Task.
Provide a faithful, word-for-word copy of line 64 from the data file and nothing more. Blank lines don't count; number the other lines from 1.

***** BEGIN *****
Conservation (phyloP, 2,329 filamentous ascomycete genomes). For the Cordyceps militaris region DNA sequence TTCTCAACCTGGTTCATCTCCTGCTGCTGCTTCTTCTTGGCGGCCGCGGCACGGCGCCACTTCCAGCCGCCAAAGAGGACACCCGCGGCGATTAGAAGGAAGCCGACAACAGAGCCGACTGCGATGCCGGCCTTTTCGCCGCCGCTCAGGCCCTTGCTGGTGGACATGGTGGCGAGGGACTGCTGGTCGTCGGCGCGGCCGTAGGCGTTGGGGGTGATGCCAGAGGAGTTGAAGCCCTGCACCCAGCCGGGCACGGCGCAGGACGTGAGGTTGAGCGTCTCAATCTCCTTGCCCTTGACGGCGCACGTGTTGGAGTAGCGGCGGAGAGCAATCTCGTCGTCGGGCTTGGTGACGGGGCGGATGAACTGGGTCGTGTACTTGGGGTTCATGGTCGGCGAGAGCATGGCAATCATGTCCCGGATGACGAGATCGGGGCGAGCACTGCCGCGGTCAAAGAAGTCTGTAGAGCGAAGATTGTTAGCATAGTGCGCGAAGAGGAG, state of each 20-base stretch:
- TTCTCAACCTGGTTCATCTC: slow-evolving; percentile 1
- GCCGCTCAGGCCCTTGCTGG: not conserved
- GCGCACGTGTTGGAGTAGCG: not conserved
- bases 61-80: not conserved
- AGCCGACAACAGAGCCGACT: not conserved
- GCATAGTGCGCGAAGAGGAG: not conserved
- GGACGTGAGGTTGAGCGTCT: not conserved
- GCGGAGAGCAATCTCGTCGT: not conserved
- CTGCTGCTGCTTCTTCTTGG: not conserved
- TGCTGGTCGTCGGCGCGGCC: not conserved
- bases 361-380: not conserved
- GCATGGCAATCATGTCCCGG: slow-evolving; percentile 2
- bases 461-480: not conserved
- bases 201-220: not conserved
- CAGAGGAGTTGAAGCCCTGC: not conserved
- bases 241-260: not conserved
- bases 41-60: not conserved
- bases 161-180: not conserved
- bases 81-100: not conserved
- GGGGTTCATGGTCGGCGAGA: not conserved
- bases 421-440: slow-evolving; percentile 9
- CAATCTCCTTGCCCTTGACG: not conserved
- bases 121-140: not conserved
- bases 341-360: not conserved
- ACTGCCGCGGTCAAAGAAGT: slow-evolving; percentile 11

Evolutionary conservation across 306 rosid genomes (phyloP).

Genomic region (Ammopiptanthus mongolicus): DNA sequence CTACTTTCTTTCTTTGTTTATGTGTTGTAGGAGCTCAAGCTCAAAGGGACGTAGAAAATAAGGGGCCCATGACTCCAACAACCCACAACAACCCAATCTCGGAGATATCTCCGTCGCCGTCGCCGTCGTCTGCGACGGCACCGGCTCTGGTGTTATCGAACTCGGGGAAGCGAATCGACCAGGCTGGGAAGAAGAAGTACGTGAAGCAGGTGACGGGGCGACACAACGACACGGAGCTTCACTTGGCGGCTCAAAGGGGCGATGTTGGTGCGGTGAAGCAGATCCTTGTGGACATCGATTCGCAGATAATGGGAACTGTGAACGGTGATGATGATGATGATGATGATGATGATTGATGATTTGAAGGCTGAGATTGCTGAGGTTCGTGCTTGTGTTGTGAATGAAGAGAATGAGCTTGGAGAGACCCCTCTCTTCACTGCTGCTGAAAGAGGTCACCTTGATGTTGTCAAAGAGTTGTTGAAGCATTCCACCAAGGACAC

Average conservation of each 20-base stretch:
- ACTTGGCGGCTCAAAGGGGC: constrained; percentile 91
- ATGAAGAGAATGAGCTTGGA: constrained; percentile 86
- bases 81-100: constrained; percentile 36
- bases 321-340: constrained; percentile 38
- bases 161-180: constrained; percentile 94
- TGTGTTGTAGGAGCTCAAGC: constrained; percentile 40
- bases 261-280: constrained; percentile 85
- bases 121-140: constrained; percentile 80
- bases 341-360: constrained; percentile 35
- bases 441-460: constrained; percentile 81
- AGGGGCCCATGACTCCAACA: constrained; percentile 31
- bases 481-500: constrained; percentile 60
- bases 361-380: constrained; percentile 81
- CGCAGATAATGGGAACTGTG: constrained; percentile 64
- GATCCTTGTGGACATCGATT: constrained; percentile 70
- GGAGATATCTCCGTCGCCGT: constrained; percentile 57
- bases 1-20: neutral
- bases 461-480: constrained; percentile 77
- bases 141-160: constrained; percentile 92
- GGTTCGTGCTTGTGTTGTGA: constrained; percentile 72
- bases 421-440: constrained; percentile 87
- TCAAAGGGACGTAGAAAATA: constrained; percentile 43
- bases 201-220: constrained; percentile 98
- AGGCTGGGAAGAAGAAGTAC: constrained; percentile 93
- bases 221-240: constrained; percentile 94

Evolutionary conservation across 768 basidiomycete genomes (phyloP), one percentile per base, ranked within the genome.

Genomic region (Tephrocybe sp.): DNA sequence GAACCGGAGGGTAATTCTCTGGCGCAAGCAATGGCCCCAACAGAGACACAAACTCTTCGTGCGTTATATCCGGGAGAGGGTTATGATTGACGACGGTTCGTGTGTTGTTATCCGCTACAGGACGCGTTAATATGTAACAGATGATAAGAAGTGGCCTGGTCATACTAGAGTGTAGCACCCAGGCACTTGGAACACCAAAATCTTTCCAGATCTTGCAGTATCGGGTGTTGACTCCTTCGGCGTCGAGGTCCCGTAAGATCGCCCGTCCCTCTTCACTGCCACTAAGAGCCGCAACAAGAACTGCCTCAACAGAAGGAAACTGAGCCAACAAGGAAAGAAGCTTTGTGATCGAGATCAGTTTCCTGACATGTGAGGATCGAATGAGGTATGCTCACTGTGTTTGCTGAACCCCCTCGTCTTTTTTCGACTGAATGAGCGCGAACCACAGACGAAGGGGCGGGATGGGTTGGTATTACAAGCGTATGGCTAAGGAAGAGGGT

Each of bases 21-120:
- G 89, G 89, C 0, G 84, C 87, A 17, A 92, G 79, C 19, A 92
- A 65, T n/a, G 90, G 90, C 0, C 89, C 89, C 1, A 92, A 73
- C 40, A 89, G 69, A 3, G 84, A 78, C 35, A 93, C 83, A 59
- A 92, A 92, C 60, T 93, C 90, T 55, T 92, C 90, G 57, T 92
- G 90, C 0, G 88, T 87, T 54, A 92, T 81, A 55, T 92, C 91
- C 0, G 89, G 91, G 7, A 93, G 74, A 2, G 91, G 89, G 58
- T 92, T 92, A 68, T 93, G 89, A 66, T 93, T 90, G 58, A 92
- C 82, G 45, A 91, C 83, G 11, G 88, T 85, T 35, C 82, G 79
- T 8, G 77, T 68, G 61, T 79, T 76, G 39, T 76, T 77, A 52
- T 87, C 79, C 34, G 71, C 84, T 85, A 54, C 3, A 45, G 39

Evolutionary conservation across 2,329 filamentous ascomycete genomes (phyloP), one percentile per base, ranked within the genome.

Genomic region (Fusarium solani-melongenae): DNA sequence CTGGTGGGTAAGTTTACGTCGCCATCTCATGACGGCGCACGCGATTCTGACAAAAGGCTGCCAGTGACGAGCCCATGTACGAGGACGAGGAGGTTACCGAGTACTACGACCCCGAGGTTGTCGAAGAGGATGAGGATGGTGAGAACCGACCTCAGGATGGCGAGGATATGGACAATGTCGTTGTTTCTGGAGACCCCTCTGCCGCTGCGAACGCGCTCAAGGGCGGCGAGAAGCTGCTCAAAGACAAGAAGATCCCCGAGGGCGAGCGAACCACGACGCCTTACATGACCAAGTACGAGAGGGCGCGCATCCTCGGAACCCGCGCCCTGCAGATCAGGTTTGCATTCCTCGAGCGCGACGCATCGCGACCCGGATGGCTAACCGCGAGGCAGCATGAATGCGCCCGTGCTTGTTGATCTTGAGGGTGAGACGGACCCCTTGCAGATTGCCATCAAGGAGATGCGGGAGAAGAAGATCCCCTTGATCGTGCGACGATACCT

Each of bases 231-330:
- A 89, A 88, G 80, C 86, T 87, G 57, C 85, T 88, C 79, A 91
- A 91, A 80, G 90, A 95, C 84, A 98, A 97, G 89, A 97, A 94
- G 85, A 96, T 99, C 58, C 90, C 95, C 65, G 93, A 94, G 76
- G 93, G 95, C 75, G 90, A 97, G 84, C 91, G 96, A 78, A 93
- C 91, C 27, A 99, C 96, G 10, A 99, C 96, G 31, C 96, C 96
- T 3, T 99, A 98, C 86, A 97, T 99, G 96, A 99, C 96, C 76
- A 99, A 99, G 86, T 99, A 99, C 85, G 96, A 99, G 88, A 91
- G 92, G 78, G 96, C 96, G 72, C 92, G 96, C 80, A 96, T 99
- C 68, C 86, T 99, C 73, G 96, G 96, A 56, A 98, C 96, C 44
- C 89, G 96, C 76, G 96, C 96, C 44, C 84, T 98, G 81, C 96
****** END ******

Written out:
- T 92, T 92, A 68, T 93, G 89, A 66, T 93, T 90, G 58, A 92